If you think your feline is fat, it may actually just be a primordial pouch showing. Wait, what's that? We're guessing this is the first time you're hearing that term, and we admit it sounds a bit odd for sure. This loose flap of skin along a cat's belly is often mistaken for a growing gut, but it shouldn't alarm cat owners at all.
A cat's primordial pouch is located along the length of its stomach, but you'll notice it most closer to the rear. Often, the primordial pouch will sway when a cat walks or runs. Of course, any time a pet owner notices what looks like their cat's stomach jiggling, it's natural to assume this is related to weight gain. But actually, a primordial pouch can appear on all cats, regardless of whether they're slim or a bit chunky.
Experts aren't quite sure why cats have primordial pouches, but they have a few theories. First, the pouch serves as protection in a fight, as it shields vital organs from an attacking cat's sharp claws. Even if a cat's primordial pouch is injured, the important internal organs may still be intact.
A second biological explanation for the primordial pouch is that it allows cats to stretch out more when they run. If you've ever see a video of a cat running in slow motion, you immediately notice how far out they reach with their front paws. In theory, the primordial pouch makes them more flexible.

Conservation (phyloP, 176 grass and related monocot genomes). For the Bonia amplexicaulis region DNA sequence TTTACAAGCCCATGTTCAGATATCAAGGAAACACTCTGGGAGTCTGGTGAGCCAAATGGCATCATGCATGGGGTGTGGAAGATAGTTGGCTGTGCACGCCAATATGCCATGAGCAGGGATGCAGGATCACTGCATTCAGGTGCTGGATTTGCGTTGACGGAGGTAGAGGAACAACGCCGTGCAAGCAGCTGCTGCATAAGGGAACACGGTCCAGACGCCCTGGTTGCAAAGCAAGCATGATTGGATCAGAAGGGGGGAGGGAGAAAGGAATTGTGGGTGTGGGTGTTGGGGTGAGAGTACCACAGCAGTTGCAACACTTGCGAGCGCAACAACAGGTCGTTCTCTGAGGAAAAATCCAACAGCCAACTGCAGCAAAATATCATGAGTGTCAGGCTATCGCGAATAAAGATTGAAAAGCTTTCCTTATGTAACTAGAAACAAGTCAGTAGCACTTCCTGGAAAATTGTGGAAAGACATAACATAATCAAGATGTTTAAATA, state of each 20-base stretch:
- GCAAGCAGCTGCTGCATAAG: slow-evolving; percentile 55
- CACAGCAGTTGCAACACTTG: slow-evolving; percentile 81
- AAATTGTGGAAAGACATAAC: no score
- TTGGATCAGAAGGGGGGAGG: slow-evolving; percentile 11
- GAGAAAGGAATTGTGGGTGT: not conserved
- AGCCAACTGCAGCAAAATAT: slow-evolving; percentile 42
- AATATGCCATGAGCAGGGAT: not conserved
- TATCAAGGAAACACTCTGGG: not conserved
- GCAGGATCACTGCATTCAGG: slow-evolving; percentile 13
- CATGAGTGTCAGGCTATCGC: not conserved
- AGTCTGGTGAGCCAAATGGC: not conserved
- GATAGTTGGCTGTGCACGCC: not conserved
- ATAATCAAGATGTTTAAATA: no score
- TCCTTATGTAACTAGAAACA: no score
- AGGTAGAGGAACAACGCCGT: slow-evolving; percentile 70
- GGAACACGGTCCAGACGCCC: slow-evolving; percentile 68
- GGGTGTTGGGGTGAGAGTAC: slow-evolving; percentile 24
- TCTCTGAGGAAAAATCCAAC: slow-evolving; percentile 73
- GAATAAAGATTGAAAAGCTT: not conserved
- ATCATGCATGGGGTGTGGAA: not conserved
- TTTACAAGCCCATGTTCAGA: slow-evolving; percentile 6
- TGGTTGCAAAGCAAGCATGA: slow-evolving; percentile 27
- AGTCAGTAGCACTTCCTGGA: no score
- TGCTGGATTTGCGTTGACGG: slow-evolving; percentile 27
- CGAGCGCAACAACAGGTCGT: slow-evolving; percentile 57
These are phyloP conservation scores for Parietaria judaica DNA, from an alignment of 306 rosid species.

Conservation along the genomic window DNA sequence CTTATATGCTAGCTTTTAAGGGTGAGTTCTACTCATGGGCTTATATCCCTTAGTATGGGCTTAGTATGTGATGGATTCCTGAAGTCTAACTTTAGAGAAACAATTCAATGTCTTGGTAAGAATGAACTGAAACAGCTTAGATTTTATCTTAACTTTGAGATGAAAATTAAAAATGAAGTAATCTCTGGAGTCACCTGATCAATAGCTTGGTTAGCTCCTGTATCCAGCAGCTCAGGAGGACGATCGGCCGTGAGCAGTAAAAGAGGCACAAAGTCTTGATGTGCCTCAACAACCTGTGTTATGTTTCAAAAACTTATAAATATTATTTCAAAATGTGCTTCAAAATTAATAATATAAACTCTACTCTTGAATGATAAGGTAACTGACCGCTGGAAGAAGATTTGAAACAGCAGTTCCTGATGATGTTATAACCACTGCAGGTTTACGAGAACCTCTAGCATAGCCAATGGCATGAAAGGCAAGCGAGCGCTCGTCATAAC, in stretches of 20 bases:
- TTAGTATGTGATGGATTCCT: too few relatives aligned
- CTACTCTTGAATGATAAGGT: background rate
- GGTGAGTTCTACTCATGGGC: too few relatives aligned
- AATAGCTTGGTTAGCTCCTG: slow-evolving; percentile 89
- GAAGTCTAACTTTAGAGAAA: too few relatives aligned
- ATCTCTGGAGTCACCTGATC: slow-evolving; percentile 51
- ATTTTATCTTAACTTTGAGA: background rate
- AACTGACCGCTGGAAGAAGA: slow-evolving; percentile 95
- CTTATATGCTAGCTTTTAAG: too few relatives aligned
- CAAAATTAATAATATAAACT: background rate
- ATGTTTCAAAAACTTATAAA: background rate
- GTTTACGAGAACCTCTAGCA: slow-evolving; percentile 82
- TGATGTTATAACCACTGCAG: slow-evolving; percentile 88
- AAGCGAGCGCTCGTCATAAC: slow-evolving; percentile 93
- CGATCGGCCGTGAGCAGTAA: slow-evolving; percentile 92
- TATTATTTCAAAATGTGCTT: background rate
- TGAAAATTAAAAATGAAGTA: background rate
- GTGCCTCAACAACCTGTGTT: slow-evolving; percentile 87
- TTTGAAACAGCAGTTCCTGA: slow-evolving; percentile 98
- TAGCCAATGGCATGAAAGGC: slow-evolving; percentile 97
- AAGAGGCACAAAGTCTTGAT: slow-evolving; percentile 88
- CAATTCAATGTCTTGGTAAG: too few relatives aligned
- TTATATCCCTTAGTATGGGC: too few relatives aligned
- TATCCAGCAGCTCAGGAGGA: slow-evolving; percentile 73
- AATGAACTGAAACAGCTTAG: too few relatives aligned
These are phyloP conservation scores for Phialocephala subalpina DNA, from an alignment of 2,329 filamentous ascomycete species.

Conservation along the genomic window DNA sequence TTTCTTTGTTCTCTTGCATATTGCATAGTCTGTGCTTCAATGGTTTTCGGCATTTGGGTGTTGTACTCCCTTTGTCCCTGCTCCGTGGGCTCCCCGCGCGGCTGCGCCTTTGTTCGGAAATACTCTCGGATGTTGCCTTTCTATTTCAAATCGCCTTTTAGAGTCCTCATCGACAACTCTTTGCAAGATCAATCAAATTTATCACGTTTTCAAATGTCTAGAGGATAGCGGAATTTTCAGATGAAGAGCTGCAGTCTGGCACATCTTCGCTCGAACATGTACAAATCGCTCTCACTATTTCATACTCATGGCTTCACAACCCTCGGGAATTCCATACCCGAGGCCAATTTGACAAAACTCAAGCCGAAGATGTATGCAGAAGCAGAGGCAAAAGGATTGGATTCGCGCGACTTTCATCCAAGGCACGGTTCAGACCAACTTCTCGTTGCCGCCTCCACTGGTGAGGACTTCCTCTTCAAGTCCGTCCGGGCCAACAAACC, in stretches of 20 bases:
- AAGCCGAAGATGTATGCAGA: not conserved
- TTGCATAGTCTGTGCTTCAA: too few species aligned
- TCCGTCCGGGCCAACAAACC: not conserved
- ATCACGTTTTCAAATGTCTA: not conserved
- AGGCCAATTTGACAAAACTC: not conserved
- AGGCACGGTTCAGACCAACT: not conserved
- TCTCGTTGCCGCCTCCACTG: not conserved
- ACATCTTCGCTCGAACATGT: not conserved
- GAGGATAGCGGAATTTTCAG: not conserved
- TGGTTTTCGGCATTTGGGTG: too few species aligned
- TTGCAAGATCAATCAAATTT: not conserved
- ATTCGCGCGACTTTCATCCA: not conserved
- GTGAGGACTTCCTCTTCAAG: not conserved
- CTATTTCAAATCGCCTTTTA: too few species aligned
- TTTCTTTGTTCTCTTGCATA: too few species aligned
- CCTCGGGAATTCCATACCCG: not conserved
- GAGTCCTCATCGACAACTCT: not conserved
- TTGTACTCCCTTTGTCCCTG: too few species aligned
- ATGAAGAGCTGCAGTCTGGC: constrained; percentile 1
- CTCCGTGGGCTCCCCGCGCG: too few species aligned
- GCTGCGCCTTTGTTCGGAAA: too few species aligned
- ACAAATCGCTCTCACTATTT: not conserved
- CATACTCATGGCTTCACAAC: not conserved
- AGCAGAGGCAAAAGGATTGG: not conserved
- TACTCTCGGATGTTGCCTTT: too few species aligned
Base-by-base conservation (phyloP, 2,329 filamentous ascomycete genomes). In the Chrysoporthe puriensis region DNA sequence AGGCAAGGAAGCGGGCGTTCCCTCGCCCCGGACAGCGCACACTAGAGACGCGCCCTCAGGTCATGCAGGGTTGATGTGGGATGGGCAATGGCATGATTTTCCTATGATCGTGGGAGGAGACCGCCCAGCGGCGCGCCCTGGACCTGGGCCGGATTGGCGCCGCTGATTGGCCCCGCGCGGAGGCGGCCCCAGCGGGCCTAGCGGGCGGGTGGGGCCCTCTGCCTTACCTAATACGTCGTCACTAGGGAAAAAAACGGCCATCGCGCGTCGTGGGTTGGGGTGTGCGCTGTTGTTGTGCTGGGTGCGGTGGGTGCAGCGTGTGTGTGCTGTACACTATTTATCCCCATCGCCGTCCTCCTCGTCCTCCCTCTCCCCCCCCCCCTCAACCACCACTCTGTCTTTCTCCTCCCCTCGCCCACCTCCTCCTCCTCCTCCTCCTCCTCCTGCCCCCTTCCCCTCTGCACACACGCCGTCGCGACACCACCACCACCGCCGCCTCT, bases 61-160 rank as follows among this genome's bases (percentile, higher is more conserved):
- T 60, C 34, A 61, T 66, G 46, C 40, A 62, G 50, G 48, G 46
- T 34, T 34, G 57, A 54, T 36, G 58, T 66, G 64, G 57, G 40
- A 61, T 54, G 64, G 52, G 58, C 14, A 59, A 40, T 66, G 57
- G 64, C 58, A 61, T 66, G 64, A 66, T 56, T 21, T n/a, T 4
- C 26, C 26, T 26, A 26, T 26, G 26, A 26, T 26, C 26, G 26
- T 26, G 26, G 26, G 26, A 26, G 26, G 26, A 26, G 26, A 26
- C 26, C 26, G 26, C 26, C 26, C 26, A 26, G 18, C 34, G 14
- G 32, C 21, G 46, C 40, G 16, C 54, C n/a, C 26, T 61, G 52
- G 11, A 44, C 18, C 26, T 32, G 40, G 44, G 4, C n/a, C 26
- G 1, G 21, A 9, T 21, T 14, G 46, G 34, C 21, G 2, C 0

It's possible that the primordial pouch exists as extra storage during a feast. Wild cats don't know where they're going to find their next meal (unlike our spoiled domestic kitties), so they often gorge themselves so they have extra fat stores. Dovetailing off that explanation, the primordial pouch could also have functioned as a fat reserve in lean times.
To tell whether a cat is overweight or if it's simply a primordial pouch, pay attention to your cat's motions. If the bulge jiggles from side to side, it's probably a primordial pouch and not a case of an overfed cat.